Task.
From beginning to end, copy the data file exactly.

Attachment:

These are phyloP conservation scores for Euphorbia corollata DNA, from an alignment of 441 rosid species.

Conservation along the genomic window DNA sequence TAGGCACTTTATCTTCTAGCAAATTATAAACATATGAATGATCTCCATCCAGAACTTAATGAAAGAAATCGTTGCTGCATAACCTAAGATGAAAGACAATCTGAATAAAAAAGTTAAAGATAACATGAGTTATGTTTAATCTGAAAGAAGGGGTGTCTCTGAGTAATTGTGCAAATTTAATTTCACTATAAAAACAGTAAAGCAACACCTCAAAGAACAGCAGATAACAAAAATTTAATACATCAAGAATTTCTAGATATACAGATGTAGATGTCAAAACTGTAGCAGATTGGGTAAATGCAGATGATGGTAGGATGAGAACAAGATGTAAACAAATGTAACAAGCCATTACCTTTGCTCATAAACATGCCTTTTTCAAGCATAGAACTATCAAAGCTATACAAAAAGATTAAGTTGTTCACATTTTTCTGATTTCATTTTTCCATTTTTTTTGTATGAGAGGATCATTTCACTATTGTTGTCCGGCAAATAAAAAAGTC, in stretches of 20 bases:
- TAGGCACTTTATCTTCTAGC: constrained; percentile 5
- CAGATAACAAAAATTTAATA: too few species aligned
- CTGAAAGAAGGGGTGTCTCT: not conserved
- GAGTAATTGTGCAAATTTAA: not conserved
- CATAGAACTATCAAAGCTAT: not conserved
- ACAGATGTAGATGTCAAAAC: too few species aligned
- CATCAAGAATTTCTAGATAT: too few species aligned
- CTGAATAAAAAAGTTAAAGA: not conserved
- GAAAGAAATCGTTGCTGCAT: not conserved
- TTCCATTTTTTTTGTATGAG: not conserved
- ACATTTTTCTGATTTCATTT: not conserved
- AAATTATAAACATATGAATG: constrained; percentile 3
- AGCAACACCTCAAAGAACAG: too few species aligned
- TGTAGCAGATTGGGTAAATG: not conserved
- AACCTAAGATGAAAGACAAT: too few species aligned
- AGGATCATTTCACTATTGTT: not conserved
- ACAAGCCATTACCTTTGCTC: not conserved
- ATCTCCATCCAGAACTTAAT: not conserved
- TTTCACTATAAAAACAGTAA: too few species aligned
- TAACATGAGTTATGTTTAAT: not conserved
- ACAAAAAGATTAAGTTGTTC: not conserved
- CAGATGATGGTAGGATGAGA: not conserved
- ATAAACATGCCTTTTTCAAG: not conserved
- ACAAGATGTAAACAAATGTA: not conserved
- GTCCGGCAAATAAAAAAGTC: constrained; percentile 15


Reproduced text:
These are phyloP conservation scores for Euphorbia corollata DNA, from an alignment of 441 rosid species.

Conservation along the genomic window DNA sequence TAGGCACTTTATCTTCTAGCAAATTATAAACATATGAATGATCTCCATCCAGAACTTAATGAAAGAAATCGTTGCTGCATAACCTAAGATGAAAGACAATCTGAATAAAAAAGTTAAAGATAACATGAGTTATGTTTAATCTGAAAGAAGGGGTGTCTCTGAGTAATTGTGCAAATTTAATTTCACTATAAAAACAGTAAAGCAACACCTCAAAGAACAGCAGATAACAAAAATTTAATACATCAAGAATTTCTAGATATACAGATGTAGATGTCAAAACTGTAGCAGATTGGGTAAATGCAGATGATGGTAGGATGAGAACAAGATGTAAACAAATGTAACAAGCCATTACCTTTGCTCATAAACATGCCTTTTTCAAGCATAGAACTATCAAAGCTATACAAAAAGATTAAGTTGTTCACATTTTTCTGATTTCATTTTTCCATTTTTTTTGTATGAGAGGATCATTTCACTATTGTTGTCCGGCAAATAAAAAAGTC, in stretches of 20 bases:
- TAGGCACTTTATCTTCTAGC: constrained; percentile 5
- CAGATAACAAAAATTTAATA: too few species aligned
- CTGAAAGAAGGGGTGTCTCT: not conserved
- GAGTAATTGTGCAAATTTAA: not conserved
- CATAGAACTATCAAAGCTAT: not conserved
- ACAGATGTAGATGTCAAAAC: too few species aligned
- CATCAAGAATTTCTAGATAT: too few species aligned
- CTGAATAAAAAAGTTAAAGA: not conserved
- GAAAGAAATCGTTGCTGCAT: not conserved
- TTCCATTTTTTTTGTATGAG: not conserved
- ACATTTTTCTGATTTCATTT: not conserved
- AAATTATAAACATATGAATG: constrained; percentile 3
- AGCAACACCTCAAAGAACAG: too few species aligned
- TGTAGCAGATTGGGTAAATG: not conserved
- AACCTAAGATGAAAGACAAT: too few species aligned
- AGGATCATTTCACTATTGTT: not conserved
- ACAAGCCATTACCTTTGCTC: not conserved
- ATCTCCATCCAGAACTTAAT: not conserved
- TTTCACTATAAAAACAGTAA: too few species aligned
- TAACATGAGTTATGTTTAAT: not conserved
- ACAAAAAGATTAAGTTGTTC: not conserved
- CAGATGATGGTAGGATGAGA: not conserved
- ATAAACATGCCTTTTTCAAG: not conserved
- ACAAGATGTAAACAAATGTA: not conserved
- GTCCGGCAAATAAAAAAGTC: constrained; percentile 15